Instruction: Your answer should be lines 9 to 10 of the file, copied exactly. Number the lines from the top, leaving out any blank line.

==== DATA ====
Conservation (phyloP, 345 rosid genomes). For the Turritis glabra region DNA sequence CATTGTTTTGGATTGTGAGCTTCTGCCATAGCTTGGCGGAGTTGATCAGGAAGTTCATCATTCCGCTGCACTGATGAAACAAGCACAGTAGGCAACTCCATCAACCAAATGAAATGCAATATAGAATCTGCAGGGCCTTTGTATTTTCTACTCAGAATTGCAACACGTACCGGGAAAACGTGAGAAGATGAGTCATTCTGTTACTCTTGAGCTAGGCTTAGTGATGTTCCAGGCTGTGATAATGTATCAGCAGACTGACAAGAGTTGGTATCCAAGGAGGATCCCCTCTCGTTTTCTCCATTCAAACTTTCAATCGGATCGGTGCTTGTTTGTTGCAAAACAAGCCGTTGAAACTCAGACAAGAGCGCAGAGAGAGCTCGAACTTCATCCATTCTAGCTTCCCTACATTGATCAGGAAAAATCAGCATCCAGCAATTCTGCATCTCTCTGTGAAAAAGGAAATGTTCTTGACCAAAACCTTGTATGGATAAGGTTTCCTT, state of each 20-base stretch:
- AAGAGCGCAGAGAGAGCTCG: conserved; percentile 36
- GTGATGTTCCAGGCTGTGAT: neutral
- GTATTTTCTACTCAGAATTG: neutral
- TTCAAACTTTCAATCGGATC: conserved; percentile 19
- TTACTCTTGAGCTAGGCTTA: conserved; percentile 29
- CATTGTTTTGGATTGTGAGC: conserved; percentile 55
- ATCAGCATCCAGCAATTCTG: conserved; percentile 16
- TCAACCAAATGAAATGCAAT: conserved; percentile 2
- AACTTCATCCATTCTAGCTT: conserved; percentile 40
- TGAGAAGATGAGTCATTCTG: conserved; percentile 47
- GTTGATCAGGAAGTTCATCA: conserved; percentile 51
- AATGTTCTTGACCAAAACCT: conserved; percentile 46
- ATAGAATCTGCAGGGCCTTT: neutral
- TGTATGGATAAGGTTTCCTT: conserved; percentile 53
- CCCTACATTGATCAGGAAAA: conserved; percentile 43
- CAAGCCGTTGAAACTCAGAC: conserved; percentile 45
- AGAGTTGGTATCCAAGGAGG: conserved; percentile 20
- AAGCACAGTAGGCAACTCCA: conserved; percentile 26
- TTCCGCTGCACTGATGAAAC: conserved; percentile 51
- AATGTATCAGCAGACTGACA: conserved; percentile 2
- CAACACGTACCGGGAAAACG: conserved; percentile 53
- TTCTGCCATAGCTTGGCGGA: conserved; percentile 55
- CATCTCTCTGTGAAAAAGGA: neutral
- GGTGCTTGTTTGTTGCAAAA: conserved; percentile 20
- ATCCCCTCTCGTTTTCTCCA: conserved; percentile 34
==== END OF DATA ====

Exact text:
- TCAACCAAATGAAATGCAAT: conserved; percentile 2
- AACTTCATCCATTCTAGCTT: conserved; percentile 40